A £1 million fund is being created to help support women with transvaginal mesh complications.
The scheme will be run by NHS National Services Scotland and open for applications at the start of July and run until the end of June next year.
It will be available to women who have experienced complications after having vaginal mesh implanted in procedures carried out by or on behalf of a Scottish health board.
Successful applicants will receive a one-off payment of £1,000 towards costs associated with emotional or practical support.
Health Secretary Jeane Freeman MSP said:
“We have listened carefully to the views and experiences of women affected when setting up this fund.
“The application process has been made as simple and straightforward as possible and the fund will help those who experienced hardship as a result of the complications caused by mesh implants.
“We recognise the physical and emotional effects mesh complications have had on women and we have already taken strong and decisive action, including halting the use of transvaginal mesh, developing a case note review and establishing a Complex Pelvic Mesh Removal Service.”
Kenneth Gibson MSP commented:
“I will not try to pretend I can imagine the mental and physical pain those who suffer from complications of vaginal mesh implants face on a daily basis. It must be a truly harrowing experience no woman deserves to be subjected to.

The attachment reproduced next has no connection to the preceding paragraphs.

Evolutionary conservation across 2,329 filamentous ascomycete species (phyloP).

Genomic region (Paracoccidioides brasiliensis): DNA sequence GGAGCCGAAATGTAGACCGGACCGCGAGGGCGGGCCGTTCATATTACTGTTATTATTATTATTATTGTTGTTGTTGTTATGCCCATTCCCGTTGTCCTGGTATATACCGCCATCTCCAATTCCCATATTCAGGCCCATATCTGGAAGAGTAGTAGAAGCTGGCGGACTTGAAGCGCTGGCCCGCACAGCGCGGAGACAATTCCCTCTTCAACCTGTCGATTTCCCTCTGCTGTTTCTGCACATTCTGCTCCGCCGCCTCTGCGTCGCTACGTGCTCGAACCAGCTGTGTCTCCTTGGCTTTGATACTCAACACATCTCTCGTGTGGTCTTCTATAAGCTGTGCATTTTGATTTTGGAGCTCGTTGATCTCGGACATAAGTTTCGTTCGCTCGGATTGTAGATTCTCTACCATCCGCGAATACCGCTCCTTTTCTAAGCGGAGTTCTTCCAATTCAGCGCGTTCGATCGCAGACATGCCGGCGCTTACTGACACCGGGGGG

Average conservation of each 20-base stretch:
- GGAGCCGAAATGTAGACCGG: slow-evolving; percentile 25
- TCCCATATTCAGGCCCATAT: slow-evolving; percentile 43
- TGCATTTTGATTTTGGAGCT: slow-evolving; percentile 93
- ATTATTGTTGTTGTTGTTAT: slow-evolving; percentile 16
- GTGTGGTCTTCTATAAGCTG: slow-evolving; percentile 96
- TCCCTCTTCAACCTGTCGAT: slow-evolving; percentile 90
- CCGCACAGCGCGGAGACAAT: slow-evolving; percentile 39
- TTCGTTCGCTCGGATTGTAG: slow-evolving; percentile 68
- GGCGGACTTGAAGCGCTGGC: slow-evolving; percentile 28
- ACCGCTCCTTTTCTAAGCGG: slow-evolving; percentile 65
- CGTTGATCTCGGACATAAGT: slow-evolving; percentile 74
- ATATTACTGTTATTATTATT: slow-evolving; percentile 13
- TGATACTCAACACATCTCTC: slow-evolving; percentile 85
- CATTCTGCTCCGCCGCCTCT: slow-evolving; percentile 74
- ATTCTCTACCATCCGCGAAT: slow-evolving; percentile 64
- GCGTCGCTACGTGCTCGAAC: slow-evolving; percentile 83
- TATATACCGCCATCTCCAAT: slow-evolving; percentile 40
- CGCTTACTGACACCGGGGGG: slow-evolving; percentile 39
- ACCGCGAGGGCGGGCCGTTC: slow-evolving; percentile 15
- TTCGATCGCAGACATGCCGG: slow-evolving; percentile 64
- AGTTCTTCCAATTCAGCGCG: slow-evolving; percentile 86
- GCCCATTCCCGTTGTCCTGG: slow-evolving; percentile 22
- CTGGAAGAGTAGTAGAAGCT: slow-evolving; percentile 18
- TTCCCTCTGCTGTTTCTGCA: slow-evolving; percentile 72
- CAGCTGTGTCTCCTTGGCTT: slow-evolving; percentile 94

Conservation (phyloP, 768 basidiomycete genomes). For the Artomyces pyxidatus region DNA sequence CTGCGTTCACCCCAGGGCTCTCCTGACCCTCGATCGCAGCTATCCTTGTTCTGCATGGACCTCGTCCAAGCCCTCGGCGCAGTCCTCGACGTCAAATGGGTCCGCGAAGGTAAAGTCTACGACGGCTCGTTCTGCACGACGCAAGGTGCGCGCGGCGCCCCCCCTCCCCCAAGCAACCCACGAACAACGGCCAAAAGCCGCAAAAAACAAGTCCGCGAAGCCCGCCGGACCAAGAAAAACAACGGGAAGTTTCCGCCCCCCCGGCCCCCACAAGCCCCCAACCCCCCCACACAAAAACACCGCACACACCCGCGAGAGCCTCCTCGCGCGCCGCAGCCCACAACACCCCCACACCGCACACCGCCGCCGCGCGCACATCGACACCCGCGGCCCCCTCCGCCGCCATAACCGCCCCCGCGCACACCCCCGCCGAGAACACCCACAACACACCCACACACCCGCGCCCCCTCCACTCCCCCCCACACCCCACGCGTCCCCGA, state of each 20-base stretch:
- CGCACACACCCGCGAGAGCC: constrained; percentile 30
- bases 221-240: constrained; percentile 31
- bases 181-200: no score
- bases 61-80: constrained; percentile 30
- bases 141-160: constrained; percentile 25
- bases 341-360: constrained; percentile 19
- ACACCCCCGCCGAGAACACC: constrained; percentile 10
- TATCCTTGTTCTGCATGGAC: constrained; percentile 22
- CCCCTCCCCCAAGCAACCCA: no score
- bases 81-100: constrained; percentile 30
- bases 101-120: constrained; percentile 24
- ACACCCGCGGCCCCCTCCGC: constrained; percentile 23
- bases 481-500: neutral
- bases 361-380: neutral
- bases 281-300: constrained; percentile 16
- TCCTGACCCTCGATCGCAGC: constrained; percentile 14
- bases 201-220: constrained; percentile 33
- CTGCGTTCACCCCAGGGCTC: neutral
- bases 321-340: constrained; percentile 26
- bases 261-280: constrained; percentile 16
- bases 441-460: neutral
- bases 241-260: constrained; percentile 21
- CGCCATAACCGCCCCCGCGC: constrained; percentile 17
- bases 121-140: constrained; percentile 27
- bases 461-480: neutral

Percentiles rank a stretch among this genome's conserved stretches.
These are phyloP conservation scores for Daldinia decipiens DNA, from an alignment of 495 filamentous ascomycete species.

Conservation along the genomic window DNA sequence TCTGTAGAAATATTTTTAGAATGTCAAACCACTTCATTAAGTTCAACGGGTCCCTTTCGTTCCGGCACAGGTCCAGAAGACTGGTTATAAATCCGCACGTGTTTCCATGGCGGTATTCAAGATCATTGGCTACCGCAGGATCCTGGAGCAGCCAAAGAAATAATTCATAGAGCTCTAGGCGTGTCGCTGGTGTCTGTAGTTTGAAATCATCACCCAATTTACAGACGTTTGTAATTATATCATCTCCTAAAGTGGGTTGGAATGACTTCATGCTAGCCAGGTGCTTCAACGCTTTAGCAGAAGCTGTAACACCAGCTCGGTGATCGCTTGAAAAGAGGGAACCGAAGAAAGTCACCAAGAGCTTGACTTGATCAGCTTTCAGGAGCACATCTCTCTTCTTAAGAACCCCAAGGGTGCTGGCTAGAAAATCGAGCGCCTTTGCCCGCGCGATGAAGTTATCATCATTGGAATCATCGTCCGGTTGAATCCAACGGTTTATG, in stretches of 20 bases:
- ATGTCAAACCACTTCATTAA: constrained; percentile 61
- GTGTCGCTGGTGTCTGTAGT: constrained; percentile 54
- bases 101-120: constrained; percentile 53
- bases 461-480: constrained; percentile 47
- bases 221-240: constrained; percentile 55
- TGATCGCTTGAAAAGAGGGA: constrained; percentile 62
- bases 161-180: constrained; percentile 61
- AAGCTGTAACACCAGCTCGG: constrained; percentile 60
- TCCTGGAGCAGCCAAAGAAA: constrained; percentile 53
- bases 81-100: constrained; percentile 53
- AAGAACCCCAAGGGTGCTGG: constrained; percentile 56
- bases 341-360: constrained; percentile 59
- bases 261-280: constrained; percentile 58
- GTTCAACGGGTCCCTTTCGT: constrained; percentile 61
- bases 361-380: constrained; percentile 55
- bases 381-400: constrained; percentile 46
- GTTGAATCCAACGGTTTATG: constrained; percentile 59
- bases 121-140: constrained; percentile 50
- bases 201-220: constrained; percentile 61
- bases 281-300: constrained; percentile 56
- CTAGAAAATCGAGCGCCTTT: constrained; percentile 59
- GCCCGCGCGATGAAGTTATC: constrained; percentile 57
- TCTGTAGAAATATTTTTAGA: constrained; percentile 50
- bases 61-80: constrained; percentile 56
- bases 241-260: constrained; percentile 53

“While no real justice can ever be achieved for those women who have been given mesh implants, this scheme will hopefully provide some much deserved relief.”
The scheme is not intended to compensate for any perceived wrongdoing by the NHS nor to replace Department of Work and Pensions benefits for anyone unable to work as a result of their condition nor for any treatment not provided or arranged by a Scottish Health Board. Further information on precise eligibility criteria and how to apply will be made available closer to the scheme opening date of Wednesday 1 July.
The Health and Social Care Alliance, a national third sector intermediary for a range of health and social care organisations, is co-designing the case note reviews. The Alliance asked a number of the women how they thought the fund should be allocated and their views that each should be offered the same amount and with no means testing have been reflected.
In September 2018 the Health Secretary ordered a halt to use of transvaginal mesh in Scotland and has made it repeatedly clear that there is no prospect of transvaginal mesh being reintroduced.